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MESA, Ariz. — Nico Hoerner did not consider Opening Day a hard deadline, but the second baseman hoped to avoid any distractions once the baseball season arrived. If an extension was going to happen, Spring Training was the time to put ink to paper.
“When I’m playing baseball, I like that to be where my head’s at,” Hoerner said near the start of camp. “It’s just more enjoyable that way, too. I want to have fun and be very present here.”
On Monday, a source told MLB.com that the Cubs and Hoerner reached an agreement on a three-year, $35 million extension. The team has not confirmed the deal, which was reported first by ESPN’s Jeff Passan as the bulk of the Major League team was in the air and en route to Chicago.
The Cubs will hold a workout at Wrigley Field on Wednesday in preparation of Thursday’s Opening Day tilt against the rival Brewers. Hoerner will be able to arrive to the Friendly Confines knowing he does not have to think about a contract for multiple years.
Hoerner avoided arbitration with a $2.525 million deal for 2023 over the offseason, and the extension now covers what would have been two more years in the arbitration process. The third year allows the Cubs to keep Hoerner at least one extra season, while giving him the opportunity to test free agency before his 30th birthday.
The extension is the first for the Cubs since signing pitcher Kyle Hendricks and utility man David Bote to multiyear deals at the start of the 2019 season. Over the years that followed, Chicago was unable to sign core stars Javier Báez, Kris Bryant or Anthony Rizzo to long-term extensions.
Hoerner arrived to the big leagues in ’19 — he was the first player drafted in 2018 to reach the Majors — and played with the last core under manager Joe Maddon. He then witnessed the drama of the contract talks behind the scenes, and the blockbuster trades that led to a rebuilding period in ’21-22.
As the Cubs now try to turn the page back to contending for the playoffs, Hoerner hoped to be part of the long-term vision.
“I’m excited to hopefully share a locker room with players for multiple years on end,” Hoerner said in February. “We’ve had so much turnover in the last couple of years that — even though we’ve had nothing but good people come through here — it is harder to build those relationships when people aren’t around for very long.”
For the next few years, Hoerner knows he will be partnered up the middle with shortstop Dansby Swanson, who signed a seven-year, $177 million contract with the Cubs over the winter. That duo should make up one of the best defensive double-play tandems in baseball.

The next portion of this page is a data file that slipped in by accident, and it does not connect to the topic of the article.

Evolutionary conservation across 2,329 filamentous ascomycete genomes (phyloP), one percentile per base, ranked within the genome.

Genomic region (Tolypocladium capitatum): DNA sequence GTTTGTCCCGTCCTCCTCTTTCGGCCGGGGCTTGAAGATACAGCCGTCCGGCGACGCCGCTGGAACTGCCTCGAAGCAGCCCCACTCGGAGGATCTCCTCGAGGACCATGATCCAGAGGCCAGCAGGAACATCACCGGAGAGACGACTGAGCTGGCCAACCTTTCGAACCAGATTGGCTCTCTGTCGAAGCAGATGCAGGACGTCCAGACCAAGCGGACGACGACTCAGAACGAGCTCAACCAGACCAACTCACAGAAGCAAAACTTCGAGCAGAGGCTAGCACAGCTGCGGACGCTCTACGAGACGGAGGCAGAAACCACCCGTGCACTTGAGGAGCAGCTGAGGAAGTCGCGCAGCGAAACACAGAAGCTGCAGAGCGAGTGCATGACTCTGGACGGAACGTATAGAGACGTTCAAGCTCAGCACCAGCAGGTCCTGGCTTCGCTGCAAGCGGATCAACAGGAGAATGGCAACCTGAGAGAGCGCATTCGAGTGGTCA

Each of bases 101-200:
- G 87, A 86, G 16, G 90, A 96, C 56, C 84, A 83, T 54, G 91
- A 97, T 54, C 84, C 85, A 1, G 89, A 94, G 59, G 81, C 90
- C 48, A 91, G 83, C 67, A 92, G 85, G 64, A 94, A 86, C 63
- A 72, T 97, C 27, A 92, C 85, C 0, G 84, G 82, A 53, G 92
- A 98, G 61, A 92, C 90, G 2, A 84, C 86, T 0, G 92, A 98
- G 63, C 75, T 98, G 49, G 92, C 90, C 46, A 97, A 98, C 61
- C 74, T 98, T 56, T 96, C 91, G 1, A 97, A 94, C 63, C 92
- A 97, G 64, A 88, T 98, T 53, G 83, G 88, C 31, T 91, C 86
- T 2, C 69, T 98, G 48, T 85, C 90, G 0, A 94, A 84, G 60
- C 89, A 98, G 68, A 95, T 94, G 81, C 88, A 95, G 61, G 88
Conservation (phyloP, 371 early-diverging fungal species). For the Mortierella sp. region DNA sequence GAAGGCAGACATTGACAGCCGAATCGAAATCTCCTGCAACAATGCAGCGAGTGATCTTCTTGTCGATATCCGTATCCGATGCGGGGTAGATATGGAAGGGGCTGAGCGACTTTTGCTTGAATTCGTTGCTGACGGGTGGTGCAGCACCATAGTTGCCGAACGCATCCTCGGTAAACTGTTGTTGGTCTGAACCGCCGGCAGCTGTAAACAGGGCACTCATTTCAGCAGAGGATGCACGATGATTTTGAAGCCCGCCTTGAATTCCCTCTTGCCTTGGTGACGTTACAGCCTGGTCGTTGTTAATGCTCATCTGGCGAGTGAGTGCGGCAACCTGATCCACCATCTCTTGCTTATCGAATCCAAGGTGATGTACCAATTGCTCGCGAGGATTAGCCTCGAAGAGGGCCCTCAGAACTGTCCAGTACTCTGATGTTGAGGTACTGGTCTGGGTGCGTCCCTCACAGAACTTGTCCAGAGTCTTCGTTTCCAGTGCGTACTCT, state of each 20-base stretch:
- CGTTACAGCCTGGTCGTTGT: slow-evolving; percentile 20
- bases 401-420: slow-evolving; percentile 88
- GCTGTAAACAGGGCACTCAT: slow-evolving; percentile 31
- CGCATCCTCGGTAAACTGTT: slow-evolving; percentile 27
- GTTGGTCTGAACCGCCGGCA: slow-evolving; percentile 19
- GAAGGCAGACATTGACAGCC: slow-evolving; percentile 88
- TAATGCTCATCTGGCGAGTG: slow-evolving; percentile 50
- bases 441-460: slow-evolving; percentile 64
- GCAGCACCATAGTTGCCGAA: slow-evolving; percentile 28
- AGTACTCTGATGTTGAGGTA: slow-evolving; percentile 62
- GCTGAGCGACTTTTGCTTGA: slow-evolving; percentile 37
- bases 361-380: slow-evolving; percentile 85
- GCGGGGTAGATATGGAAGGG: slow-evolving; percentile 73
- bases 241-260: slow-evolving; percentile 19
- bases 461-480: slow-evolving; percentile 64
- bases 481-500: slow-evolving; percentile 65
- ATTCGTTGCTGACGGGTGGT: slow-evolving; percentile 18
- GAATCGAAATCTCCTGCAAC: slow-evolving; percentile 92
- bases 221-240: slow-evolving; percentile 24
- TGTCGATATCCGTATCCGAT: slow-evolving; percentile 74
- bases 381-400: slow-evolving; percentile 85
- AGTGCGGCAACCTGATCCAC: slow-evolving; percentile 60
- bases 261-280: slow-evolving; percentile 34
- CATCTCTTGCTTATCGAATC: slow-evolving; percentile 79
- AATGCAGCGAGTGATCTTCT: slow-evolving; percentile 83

Last year, Swanson led MLB shortstops with 21 Outs Above Average, helping him win the National League Gold Glove Award. Hoerner established himself as a more-than-capable everyday shortstop in ’22, posting 13 OAA, which tied Francisco Lindor for second in baseball behind Swanson.
Hoerner — a Gold Glove finalist at second base in 2020 — was open to moving back to second under the right circumstances. Signing Swanson fit the criteria for such a switch.
“Nico’s an impressive human,” Cubs manager David Ross said this spring. “He wants to win. And his mentality, I’ve never had to worry. He’s one of those easy ones. You don’t have to worry about where his headspace is. He’s all about winning and what’s best for the group.”
Selected out of Stanford with the 24th overall pick in the 2018 Draft, Hoerner is establishing himself as an all-around player.
Ross announced this spring that Hoerner will start the season as the leadoff hitter, given his elite contact skills, gap-to-gap ability and speed on the bases. Last season, Hoerner turned in a .281/.327/.410 slash line to go with 10 homers, 22 doubles, 20 steals and 135 hits in 135 games.
“I feel like he’s going to line the ball up everywhere,” Swanson said. “Whether it’s struck down the right-field line and the left-field gap, you just never know where he’s going to go. It’s what makes him special. He’s got great bat-to-ball skills. He’s kind of always on go.”
And Hoerner — even at just 25 years old — is already growing into the kind of emerging leader on and off the field that the younger group of players follow.
“I think the best way to describe the Cubs in a player, it’s him,” Cubs top prospect Pete Crow-Armstrong said earlier this spring. “That’s what Cubbie baseball should look like.”